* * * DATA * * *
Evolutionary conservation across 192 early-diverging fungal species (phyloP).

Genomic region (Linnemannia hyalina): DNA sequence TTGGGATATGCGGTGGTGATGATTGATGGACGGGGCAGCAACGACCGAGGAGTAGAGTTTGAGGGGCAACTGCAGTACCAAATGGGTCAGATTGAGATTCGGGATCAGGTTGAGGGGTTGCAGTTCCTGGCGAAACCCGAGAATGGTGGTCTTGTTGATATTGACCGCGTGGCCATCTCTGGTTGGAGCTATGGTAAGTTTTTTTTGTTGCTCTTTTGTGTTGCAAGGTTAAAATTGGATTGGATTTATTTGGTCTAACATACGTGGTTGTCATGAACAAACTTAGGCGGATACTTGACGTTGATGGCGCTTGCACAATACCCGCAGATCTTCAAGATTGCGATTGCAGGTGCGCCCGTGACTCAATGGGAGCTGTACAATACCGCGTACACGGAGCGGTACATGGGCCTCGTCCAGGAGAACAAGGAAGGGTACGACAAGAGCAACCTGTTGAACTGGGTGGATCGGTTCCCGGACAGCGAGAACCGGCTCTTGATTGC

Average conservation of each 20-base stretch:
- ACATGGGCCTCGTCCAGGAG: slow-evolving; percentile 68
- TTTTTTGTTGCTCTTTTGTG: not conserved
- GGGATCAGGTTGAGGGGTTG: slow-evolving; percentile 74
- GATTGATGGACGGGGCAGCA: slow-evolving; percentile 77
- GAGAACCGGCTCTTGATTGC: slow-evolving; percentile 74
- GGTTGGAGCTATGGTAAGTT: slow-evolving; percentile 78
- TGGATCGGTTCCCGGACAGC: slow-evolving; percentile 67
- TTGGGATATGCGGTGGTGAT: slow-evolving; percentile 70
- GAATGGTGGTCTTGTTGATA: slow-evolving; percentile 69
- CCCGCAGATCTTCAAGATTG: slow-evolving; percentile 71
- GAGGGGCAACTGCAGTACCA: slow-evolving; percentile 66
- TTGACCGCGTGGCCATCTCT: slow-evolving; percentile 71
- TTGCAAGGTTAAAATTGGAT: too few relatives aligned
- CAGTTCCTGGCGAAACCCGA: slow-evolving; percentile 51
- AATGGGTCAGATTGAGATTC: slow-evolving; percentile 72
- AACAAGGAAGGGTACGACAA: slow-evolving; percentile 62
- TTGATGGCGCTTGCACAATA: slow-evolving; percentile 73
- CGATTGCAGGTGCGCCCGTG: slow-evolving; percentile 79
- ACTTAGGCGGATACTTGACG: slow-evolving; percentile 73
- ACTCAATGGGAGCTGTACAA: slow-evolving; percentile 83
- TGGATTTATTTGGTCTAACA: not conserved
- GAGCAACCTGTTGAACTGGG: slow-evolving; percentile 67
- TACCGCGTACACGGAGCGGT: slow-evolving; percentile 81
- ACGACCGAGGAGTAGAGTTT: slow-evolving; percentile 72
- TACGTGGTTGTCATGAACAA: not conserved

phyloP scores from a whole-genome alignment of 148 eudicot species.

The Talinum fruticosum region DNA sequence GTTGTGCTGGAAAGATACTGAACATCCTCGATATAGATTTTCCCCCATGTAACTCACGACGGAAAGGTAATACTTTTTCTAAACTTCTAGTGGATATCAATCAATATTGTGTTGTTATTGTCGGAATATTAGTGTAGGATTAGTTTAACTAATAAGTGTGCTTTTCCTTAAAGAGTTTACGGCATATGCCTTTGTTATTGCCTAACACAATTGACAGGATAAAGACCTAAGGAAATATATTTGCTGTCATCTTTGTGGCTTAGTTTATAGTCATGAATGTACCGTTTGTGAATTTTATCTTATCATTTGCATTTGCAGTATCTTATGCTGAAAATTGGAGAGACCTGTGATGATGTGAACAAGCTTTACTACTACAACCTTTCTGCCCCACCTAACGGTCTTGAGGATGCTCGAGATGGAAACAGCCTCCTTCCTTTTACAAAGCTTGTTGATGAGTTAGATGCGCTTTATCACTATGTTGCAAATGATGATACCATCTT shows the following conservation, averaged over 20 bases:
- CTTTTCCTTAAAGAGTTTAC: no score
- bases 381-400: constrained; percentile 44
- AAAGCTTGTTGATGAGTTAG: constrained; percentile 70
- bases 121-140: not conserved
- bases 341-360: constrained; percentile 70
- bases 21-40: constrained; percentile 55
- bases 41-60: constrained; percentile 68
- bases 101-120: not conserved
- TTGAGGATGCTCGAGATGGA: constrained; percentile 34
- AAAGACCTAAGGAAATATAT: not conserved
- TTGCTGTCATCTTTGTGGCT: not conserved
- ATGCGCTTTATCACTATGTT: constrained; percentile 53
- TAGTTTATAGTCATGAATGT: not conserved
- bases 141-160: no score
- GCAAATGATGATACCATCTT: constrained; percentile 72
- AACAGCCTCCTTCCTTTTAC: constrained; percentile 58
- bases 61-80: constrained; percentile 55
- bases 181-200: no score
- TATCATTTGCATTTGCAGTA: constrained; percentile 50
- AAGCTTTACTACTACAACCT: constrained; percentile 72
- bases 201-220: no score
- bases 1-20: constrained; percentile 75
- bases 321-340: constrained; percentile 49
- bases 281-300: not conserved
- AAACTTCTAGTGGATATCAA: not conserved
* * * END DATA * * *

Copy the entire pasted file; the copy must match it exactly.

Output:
Evolutionary conservation across 192 early-diverging fungal species (phyloP).

Genomic region (Linnemannia hyalina): DNA sequence TTGGGATATGCGGTGGTGATGATTGATGGACGGGGCAGCAACGACCGAGGAGTAGAGTTTGAGGGGCAACTGCAGTACCAAATGGGTCAGATTGAGATTCGGGATCAGGTTGAGGGGTTGCAGTTCCTGGCGAAACCCGAGAATGGTGGTCTTGTTGATATTGACCGCGTGGCCATCTCTGGTTGGAGCTATGGTAAGTTTTTTTTGTTGCTCTTTTGTGTTGCAAGGTTAAAATTGGATTGGATTTATTTGGTCTAACATACGTGGTTGTCATGAACAAACTTAGGCGGATACTTGACGTTGATGGCGCTTGCACAATACCCGCAGATCTTCAAGATTGCGATTGCAGGTGCGCCCGTGACTCAATGGGAGCTGTACAATACCGCGTACACGGAGCGGTACATGGGCCTCGTCCAGGAGAACAAGGAAGGGTACGACAAGAGCAACCTGTTGAACTGGGTGGATCGGTTCCCGGACAGCGAGAACCGGCTCTTGATTGC

Average conservation of each 20-base stretch:
- ACATGGGCCTCGTCCAGGAG: slow-evolving; percentile 68
- TTTTTTGTTGCTCTTTTGTG: not conserved
- GGGATCAGGTTGAGGGGTTG: slow-evolving; percentile 74
- GATTGATGGACGGGGCAGCA: slow-evolving; percentile 77
- GAGAACCGGCTCTTGATTGC: slow-evolving; percentile 74
- GGTTGGAGCTATGGTAAGTT: slow-evolving; percentile 78
- TGGATCGGTTCCCGGACAGC: slow-evolving; percentile 67
- TTGGGATATGCGGTGGTGAT: slow-evolving; percentile 70
- GAATGGTGGTCTTGTTGATA: slow-evolving; percentile 69
- CCCGCAGATCTTCAAGATTG: slow-evolving; percentile 71
- GAGGGGCAACTGCAGTACCA: slow-evolving; percentile 66
- TTGACCGCGTGGCCATCTCT: slow-evolving; percentile 71
- TTGCAAGGTTAAAATTGGAT: too few relatives aligned
- CAGTTCCTGGCGAAACCCGA: slow-evolving; percentile 51
- AATGGGTCAGATTGAGATTC: slow-evolving; percentile 72
- AACAAGGAAGGGTACGACAA: slow-evolving; percentile 62
- TTGATGGCGCTTGCACAATA: slow-evolving; percentile 73
- CGATTGCAGGTGCGCCCGTG: slow-evolving; percentile 79
- ACTTAGGCGGATACTTGACG: slow-evolving; percentile 73
- ACTCAATGGGAGCTGTACAA: slow-evolving; percentile 83
- TGGATTTATTTGGTCTAACA: not conserved
- GAGCAACCTGTTGAACTGGG: slow-evolving; percentile 67
- TACCGCGTACACGGAGCGGT: slow-evolving; percentile 81
- ACGACCGAGGAGTAGAGTTT: slow-evolving; percentile 72
- TACGTGGTTGTCATGAACAA: not conserved

phyloP scores from a whole-genome alignment of 148 eudicot species.

The Talinum fruticosum region DNA sequence GTTGTGCTGGAAAGATACTGAACATCCTCGATATAGATTTTCCCCCATGTAACTCACGACGGAAAGGTAATACTTTTTCTAAACTTCTAGTGGATATCAATCAATATTGTGTTGTTATTGTCGGAATATTAGTGTAGGATTAGTTTAACTAATAAGTGTGCTTTTCCTTAAAGAGTTTACGGCATATGCCTTTGTTATTGCCTAACACAATTGACAGGATAAAGACCTAAGGAAATATATTTGCTGTCATCTTTGTGGCTTAGTTTATAGTCATGAATGTACCGTTTGTGAATTTTATCTTATCATTTGCATTTGCAGTATCTTATGCTGAAAATTGGAGAGACCTGTGATGATGTGAACAAGCTTTACTACTACAACCTTTCTGCCCCACCTAACGGTCTTGAGGATGCTCGAGATGGAAACAGCCTCCTTCCTTTTACAAAGCTTGTTGATGAGTTAGATGCGCTTTATCACTATGTTGCAAATGATGATACCATCTT shows the following conservation, averaged over 20 bases:
- CTTTTCCTTAAAGAGTTTAC: no score
- bases 381-400: constrained; percentile 44
- AAAGCTTGTTGATGAGTTAG: constrained; percentile 70
- bases 121-140: not conserved
- bases 341-360: constrained; percentile 70
- bases 21-40: constrained; percentile 55
- bases 41-60: constrained; percentile 68
- bases 101-120: not conserved
- TTGAGGATGCTCGAGATGGA: constrained; percentile 34
- AAAGACCTAAGGAAATATAT: not conserved
- TTGCTGTCATCTTTGTGGCT: not conserved
- ATGCGCTTTATCACTATGTT: constrained; percentile 53
- TAGTTTATAGTCATGAATGT: not conserved
- bases 141-160: no score
- GCAAATGATGATACCATCTT: constrained; percentile 72
- AACAGCCTCCTTCCTTTTAC: constrained; percentile 58
- bases 61-80: constrained; percentile 55
- bases 181-200: no score
- TATCATTTGCATTTGCAGTA: constrained; percentile 50
- AAGCTTTACTACTACAACCT: constrained; percentile 72
- bases 201-220: no score
- bases 1-20: constrained; percentile 75
- bases 321-340: constrained; percentile 49
- bases 281-300: not conserved
- AAACTTCTAGTGGATATCAA: not conserved